Celebrating global leadership: June roundup

Genesee Kortick

Celebrating global leadership in sustainability, resilience, equity, health and wellness. 

LEED certification has seen global success thanks to a network of nearly 205,000 credentialed professionals around the world. Education is vital to their ability to implement LEED — through LEED Labs at universities, educational tours and employee training in LEED certified buildings, and credentialed advocates at all levels of a building or city's planning, construction, and maintenance. There can be no progress toward sustainability, resilience, equity, or health and wellness without widespread comprehension of their necessity to both our present and our future. It is thanks to LEED certified projects like the four shared below, and their teams, that we continue to make strides toward a more informed, passionate and sustainability-minded public. 


The University of Texas at Austin in Austin, Texas

The University of Texas at Austin has committed itself to sustainability and human health, including the requirement that all new campus buildings receive at least LEED Silver certification to improve their efficiency, reduce their environmental impact and focus on occupant health. UT Austin’s Dell Medical District, a beautiful corridor alongside a river, has achieved LEED certification for its two buildings, SITES certification for its resilient landscape and PEER certification for its resilient power system. Thanks to their hard work, the District has seen dramatic reduction in water usage, complete restoration of native plants along its river, restoration of soils and improved storm water control. And through their PEER certification, UT Austin was one of the few campuses that maintained reliable power throughout Texas' widespread winter power outages in 2021.


New York University’s Langone Health in New York, New York

NYU Langone Health in Manhattan is not only a leading biomedical research and clinical care facility, but is also a leader in building for resilience. NYU Langone’s commitment to resilience was born from a two-month forced closure in the wake of Superstorm Sandy back in 2012, where they were forced to evacuate patients to other hospitals throughout the city. Due to the importance of its research and the vulnerability of its patients, NYU Langone’s leadership knew that action must be taken to ensure it was better prepared for future disasters. Their main campus in Manhattan became the first in the world to achieve both PEER and LEED Platinum certifications, in their pursuit of a resilient, reliable campus and accompanying power system.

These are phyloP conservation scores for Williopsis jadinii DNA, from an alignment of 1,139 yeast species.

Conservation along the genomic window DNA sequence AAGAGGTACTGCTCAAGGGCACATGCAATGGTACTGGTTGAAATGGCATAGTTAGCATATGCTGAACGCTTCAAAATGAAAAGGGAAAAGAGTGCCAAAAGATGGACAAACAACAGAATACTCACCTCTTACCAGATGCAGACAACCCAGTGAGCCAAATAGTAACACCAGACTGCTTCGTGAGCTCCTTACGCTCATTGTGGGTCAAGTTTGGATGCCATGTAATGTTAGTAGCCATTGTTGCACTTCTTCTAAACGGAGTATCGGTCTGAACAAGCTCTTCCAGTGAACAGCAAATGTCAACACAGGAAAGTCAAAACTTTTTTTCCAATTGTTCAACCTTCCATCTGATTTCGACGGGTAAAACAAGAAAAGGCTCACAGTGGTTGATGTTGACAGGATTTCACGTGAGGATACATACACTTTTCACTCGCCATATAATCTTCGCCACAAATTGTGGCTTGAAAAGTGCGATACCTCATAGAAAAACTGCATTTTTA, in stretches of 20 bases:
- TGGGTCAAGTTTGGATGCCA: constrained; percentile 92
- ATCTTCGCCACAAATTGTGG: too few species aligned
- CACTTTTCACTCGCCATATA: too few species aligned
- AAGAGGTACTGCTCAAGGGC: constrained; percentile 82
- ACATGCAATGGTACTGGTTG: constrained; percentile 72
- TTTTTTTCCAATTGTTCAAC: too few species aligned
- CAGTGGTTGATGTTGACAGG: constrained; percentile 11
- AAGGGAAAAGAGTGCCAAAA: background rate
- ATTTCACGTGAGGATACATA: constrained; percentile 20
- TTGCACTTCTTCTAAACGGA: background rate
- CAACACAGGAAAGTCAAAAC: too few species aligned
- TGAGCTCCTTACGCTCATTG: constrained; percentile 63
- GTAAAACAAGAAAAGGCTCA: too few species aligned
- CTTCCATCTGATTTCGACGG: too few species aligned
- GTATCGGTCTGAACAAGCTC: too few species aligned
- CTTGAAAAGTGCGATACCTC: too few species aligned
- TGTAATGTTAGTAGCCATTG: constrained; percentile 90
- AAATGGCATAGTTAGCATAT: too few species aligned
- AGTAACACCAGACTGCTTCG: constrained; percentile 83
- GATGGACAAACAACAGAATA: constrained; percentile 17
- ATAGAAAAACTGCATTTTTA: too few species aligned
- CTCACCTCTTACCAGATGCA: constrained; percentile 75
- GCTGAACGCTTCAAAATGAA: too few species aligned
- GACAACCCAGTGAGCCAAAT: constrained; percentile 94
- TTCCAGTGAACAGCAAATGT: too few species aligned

During COVID-19, NYU Langone Health stepped up in numerous ways, including the launch of a high-volume, high-speed COVID-19 testing centerkey clinical trials for the Pfizer vaccine and antibody therapy, a public COVID-19 research catalog and much more. 

Photo Courtesy of NYU Langone Health 


The Indianapolis Public Library - Eagle Branch in Indianapolis, Indiana 


The Indianapolis Public Library - Eagle Branch is a LEED v4 Gold certified building and an invaluable hub for free community activities, resources, and learning opportunities. Jackie Nytes, the Library's CEO, expressed that in pursuing LEED certification for the library, Eagle Branch aimed to become an example of actionable and inspirational sustainability for the local community. By their very nature, libraries provide one of the most equitable resources a community can access through free education: books, computer and internet access, classes, study spaces, activity centers and much more. Eagle Branch approaches its LEED certification in the same spirit, having provided multiple tours for USGBC Indiana chapter events and offering education on sustainability and the value of LEED to visitors.

Photo Courtesy of Wikimedia

Health and wellness 

Centro Cultural Mexinquense Bicentenario (CCMB) in Texcoco, Mexico 


Centro Cultural Mexiquense Bicentenario (CCMB) is a sprawling campus that has long promoted health and wellness for its employees and visitors alike. All of their LEED Gold certified campus buildings — including a library, theater, classrooms and multiple museum museums — use the Arc platform to track their performance and prioritize and monitor occupant satisfaction. This cultural and artistic hub for the region receives 80,000 visitors a year to celebrate and learn about Mexican heritage.  

And their desire to educate hasn't stopped with their LEED certification. CCMB’s involvement with LEED has been credited as a driving force behind the community’s desire to protect the environment of their campus, with effects such as a reduction in single use plastic use and other waste, as well as their transition to healthier, green cleaning products. Built close to town to encourage healthier alternatives to cars, most employees walk, bike or take public transportation to come to work. 


Does your project represent USGBC and GBCI's four pillars of sustainability, health and wellness, resilience or equity? Share your story with our Living Standard campaign and we may feature it in an upcoming newsletter. 

Check out the original 4 Pillars newsletter here, and subscribe to GBCI to receive future program updates. 

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